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Off You Go: A Routine for Culturally Responsive Math

January 15, 2023
Jen Munson
Jen Munson directs Multiplicity Lab, which helps teachers provide rich math experiences for students.

A visually rich routine for  teachers leverages a child’s background and helps students build bridges between school math and culture, according to an article co-authored by Northwestern University professor Jen Munson.

Munson’s research-based routine, called Off You Go, uses a classroom or school scavenger hunt format to connect math ideas with the students’ lives. Children are shown an image of a familiar concept, such as a circle, the number 10, or a pattern. After hunting for other examples–at home, outside, in the classroom, or wherever they are­–students document their findings by taking pictures, drawing, making lists, or bringing them in for others to see.

The teacher leads a discussion over what properties something needs to represent the concept. Can a squashed circle still be a circle? If a student brings back an oval, does this count? Why or why not? The conversations help students define the properties or characteristics of a concept and move beyond the ways they are typically represented.

“Culturally responsive teaching is often seen as separate from the development of mathematical practices, but in Off You Go they are inherently intertwined,” Munson wrote in the article, “Cultural Responsiveness and Mathematical Practices,” published in the journal Mathematics Teacher: Learning & Teaching PK-12. “Indeed, students’ cultural assets are the very mechanism for developing conceptual precision and driving argumentation.”

Munson, assistant professor of learning sciences in the School of Education and Social Policy, coauthored the article with Geetha Lakshminarayanan and Thomas Rodney. She directs Multiplicity Lab, which helps elementary school teachers provide rich math experiences to their students using tools like Off You Go.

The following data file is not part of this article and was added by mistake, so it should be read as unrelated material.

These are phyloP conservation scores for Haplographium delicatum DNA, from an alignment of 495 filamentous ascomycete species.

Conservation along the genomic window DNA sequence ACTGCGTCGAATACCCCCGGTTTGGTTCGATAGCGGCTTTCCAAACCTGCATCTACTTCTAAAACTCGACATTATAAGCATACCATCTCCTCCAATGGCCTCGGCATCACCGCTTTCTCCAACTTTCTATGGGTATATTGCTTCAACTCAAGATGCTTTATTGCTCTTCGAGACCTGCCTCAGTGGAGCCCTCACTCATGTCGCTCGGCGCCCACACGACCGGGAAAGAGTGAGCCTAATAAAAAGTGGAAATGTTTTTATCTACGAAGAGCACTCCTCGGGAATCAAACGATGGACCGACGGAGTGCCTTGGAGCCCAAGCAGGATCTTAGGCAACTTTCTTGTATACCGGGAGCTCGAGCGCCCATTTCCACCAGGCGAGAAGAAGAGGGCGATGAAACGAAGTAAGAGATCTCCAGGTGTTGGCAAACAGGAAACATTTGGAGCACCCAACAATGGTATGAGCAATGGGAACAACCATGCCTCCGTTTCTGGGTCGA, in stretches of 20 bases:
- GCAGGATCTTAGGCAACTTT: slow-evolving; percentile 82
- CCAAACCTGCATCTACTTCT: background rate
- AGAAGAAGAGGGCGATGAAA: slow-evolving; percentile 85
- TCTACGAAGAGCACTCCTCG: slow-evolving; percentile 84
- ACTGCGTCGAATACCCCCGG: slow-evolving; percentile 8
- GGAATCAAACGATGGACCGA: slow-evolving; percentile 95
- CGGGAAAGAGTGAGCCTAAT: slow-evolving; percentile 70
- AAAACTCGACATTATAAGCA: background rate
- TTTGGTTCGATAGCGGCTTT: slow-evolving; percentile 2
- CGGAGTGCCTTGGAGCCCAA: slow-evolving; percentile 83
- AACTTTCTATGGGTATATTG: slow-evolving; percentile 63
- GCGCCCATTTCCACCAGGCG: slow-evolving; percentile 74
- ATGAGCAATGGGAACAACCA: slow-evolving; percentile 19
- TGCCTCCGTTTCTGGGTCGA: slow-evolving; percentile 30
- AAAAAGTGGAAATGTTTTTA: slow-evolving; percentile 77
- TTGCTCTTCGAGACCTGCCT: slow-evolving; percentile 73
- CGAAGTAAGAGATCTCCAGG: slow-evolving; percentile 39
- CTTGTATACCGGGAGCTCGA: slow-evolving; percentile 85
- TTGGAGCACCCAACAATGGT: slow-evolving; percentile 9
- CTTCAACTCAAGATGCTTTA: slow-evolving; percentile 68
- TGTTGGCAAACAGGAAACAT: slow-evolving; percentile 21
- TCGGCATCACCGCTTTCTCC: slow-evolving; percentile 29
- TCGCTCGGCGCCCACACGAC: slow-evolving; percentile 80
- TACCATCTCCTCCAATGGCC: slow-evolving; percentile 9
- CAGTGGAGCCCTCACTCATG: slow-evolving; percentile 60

The routines are flexible; they can be used in ten minutes, online or in the classroom. Parents can also implement the methods to enrich their children’s math experience. Munson has given the images to her third grader to annotate, mark up and point out the different things that they see.

The important thing is to “inspire a conversation about the concept and to have the child bring something back to you,” she stressed. “You don't have to have the mathematical expertise to just to sit in a position of wonder with your child.”

When students bring themselves to the discussion, teachers get a more authentic look at what students are thinking and how they reason about concepts,” Munson wrote. “Teachers can then respond both to a diverse set of mathematical representations and to students’ cultural assets, building on each and bridging school mathematics with the more complex and hidden mathematical terrain we each encounter in our lives.”

Students, in turn, are empowered to discuss, debate and question, since there is no answer key.

“Whether prekindergarten students are considering the many ways to represent the number 3 or high school students are pondering the nature of linear relationships, Off You Go can serve as a vessel for seeing and responding to students’ ideas while sharpening them,” the authors wrote.

 Munson is a former math coach and elementary and middle school teacher, having worked in school across the US. She studies how interactions both in and outside the classroom support student and teacher learning.

In addition to co-authoring the Mindset Mathematics curriculum series, she has written In the Moment: Conferring in the Elementary Math Classroom, a professional text for teachers which is also available as an audio book. Her new book, The Collaborative Math Classroom: Launching a Student-Centered Mathematical Community, will be published by Heinemann in February. 

Lakshminarayanan, is a teacher educator at the Stanford University Graduate School of Education, and Rodney teaches tenth grade math and software engineering at ATech High School in Brooklyn, New York.

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